A Sky of Honey
Some artists tour almost every year. Some tour every couple of years or so. How many could get away with waiting 35 years before doing only their second set of live shows? Kate Bush is probably the only one for whom there has been such a demand over the years that there could be no question that the audience was still there and so it proved when out of the blue a series of live shows were announced in March 2014.
I won’t call it a tour as she chose to take over one venue, in London at the Apollo in Hammersmith, for what ended up as 22 dates from August 26th to 1 October 2014. My first thought was that it was a surprisingly small venue to choose but clearly, despite the ambitions of the show she was to put on, she also wanted an element of intimacy so she could connect with the audience and not just be a dot miles away in a large arena.
This of course meant that tickets would not be easy to get as the venue holds approximately 3600 seated and this was further reduced as they had to take some rows out to accommodate the show.
By pure chance I was off work on the day they were due to go on sale and spent a frantic time with different websites open, clicking on buttons and getting no response. After a few minutes I thought I’d surely missed out but then remarkably, one came up with a ticket and on the Saturday that was my first choice. I didn’t care where it was, I just said yes and paid a not inconsiderable amount of money. More than I’ve ever paid for a single gig but it’s Kate, it’s been 35 years, it’ll be worth it I had no doubt.
I then looked at where I’d actually be sitting. In the stalls, Row L. And as it turned out on the night, this was even better than I expected as due to the seats they’d taken out I was actually only seven rows from the stage.
Finally, after months of expectation, the day arrived. I was seeing show number 20 so I’d done well to avoid too many spoilers, even avoiding blogs written by friends or asking them too many questions. Possibly this was helped by all the other things going on in my life over this period which I’ve touched on in previous posts but this was something I’d been looking forward to so much I could use it as a target to aim for and it helped.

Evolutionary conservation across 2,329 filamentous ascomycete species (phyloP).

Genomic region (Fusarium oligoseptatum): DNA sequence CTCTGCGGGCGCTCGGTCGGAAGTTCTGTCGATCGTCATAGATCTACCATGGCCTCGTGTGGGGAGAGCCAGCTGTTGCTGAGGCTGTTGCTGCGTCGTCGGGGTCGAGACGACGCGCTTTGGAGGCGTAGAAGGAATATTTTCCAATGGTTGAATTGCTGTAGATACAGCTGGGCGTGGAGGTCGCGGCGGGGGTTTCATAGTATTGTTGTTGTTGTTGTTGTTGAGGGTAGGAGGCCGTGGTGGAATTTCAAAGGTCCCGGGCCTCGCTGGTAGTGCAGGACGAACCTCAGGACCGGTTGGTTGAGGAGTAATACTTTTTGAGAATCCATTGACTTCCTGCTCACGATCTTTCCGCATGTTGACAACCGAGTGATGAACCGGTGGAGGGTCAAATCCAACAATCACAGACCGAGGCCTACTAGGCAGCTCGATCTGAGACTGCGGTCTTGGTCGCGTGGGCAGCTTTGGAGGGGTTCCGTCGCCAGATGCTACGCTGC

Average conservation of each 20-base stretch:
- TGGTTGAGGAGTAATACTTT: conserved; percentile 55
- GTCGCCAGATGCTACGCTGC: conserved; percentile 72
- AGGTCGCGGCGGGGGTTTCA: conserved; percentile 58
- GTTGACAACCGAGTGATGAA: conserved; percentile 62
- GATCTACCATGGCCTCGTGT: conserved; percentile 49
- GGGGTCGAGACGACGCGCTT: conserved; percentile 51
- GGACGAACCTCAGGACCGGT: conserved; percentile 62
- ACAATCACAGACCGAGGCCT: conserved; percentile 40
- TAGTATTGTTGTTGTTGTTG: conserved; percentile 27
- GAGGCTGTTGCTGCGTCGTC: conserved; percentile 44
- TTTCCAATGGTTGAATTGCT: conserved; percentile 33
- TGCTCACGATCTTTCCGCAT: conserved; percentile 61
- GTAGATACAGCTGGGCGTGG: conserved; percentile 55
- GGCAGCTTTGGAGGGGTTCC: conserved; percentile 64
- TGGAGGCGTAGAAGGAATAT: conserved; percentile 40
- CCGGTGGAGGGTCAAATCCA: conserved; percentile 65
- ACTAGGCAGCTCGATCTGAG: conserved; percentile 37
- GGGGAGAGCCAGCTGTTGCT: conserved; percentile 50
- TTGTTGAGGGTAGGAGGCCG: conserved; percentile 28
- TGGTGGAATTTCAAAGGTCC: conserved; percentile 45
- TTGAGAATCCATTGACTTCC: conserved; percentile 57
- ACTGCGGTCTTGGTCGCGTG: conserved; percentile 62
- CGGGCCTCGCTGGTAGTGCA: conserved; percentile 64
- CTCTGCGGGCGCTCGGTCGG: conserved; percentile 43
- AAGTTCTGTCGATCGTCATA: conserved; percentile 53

Not wanting to be rushed and to have the time to take in every second I headed into London early, arriving shortly after the doors had opened and walked straight in. To help prevent tickets being picked up and sold by touts, it was necessary to show photo ID to match the name printed on the ticket. Obviously this didn’t completely stop the extortionate reselling of tickets but at least whoever booked them had to attend.
After a quick drink and buying a programme, I took my seat and took in the atmosphere. I wouldn’t normally buy one these days but this is a work of art in itself and contains some fascinating insights into how the show came about and was put together so well it was worth picking up.
Add what a seat I had. Off to one side but only 7 rows back from the stage. I had an excellent view of everything although possibly a little low down to appreciate some of the lighting and effects being used on the stage floor but close enough to see every expression and nuance of the performance.
Although photography was not allowed at Kate’s request (something which I was pleased to see was well respected) I took this, not so great, picture before the show started which gives and idea how close I was.
What followed was almost three hours of the most mesmerising, thought provoking, evocative and emotional visual presentation to the music that I have ever seen.